First, let’s get the “Dickey” stuff out of the way. I grew up in Dickeyville, a former mill village on the banks of the Gwynn’s Falls, where the Dickey family had once run the mill. I went to Dickey Hill Elementary School. I’ve heard all the jokes, as have the kids from Cockeysville. Get over it.
When I was in second or third grade, the school started a spring book fair. A mimeographed sheet of titles would be distributed and students were expected to make a shopping list before they were admitted to the fair for 30 minutes of browsing and buying. I remember Mrs. Shapiro going over our lists and expressing disappointment that so many of us wanted to buy “Peanuts” or “Dennis the Menace” compilations. Grubby little pleaser that I was, I decided to spend the breathtaking amount of 95 cents on a book about a horse. It was awful. But then, I never much liked books about horses — not Walter Farley’s and, shock of shocks for a Maryland girl, not even “Misty of Chincoteague.”
One could win a gift certificate to buy more books by entering and winning the poster contest. For some reason, this contest became my Holy Grail. I sweated and slaved over my entries, but was usually bested by my best friend, Maggie Argent. Maggie was far more talented at art than I, a tidy and conscientious girl, yet also creative. In sixth grade, for our segment on marine biology, she embroidered a mural, three by six feet, showing an accurate view of ocean life.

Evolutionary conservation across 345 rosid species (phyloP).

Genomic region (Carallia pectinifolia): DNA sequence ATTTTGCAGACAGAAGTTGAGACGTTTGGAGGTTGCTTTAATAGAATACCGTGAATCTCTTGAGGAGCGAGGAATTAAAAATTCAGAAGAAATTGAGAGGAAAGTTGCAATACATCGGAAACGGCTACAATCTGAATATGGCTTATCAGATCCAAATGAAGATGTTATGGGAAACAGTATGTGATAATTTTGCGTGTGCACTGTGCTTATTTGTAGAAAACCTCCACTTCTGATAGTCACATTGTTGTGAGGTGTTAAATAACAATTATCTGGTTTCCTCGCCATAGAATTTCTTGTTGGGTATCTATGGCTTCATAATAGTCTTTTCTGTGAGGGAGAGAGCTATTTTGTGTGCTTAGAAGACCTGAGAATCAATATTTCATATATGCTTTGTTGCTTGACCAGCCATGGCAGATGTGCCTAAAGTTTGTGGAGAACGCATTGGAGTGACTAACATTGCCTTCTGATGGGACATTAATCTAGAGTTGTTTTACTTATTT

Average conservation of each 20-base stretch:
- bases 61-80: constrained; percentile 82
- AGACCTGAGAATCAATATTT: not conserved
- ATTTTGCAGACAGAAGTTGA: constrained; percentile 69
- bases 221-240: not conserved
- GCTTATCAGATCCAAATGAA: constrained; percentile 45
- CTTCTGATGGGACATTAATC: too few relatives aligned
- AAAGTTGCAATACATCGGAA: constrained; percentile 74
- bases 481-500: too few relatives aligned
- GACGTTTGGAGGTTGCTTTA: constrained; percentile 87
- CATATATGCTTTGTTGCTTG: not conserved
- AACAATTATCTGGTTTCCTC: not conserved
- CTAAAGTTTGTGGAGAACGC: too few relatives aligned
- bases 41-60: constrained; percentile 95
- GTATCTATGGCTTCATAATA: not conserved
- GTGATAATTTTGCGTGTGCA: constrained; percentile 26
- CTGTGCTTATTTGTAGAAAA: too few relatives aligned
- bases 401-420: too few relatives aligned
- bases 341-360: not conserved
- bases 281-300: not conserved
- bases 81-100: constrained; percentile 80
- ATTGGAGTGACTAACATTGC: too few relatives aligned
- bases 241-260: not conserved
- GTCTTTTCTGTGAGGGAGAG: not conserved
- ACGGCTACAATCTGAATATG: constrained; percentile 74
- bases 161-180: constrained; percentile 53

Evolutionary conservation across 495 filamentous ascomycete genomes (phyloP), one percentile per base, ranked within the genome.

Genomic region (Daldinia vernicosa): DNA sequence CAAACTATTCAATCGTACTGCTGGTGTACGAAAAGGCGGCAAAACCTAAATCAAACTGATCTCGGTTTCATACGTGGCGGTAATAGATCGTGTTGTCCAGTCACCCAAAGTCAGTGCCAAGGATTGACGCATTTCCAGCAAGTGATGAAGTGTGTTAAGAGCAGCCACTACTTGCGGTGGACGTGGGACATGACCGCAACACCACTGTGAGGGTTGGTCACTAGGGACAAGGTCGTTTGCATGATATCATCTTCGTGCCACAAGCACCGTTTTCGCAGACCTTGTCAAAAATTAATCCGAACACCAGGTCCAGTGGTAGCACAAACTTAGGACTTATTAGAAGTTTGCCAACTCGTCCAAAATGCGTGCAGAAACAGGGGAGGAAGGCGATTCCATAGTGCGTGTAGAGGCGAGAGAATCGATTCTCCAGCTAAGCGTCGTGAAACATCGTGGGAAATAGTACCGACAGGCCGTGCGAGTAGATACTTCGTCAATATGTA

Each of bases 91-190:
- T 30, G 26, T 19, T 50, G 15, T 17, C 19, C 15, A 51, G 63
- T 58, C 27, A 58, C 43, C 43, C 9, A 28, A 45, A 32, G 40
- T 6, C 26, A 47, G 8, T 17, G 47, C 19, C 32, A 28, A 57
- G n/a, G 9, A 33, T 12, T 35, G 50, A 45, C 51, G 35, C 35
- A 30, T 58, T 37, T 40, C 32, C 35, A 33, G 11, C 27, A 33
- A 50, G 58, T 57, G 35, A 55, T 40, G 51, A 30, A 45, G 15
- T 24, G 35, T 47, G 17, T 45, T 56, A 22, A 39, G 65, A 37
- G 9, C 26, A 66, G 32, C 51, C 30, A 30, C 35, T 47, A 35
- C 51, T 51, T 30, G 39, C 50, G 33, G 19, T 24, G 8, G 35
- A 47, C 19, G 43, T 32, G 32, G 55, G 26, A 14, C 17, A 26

Maybe that’s why she felt a little burned out when it came time for the poster contest. She contented herself with simply cutting out the letters DICKEY HILL BOOK FAIR and pasting them to tagboard. She used a freehand style that we had recently learned, one in which symmetrical letters could be formed by folding the paper just so.
My entry was operatic, busy, passionate. I believe it took “The Witch of Blackbird Pond” as its inspiration and had some sort of couplet in which I rhymed “ages” and “pages.” It was, in my humble opinion, magnificent.
Maggie won. I was devastated. To be beaten by someone who wasn’t even trying seemed a cruel fate indeed.
It was the last time that I really cared about the outcome of a contest. Just in case you’re wondering.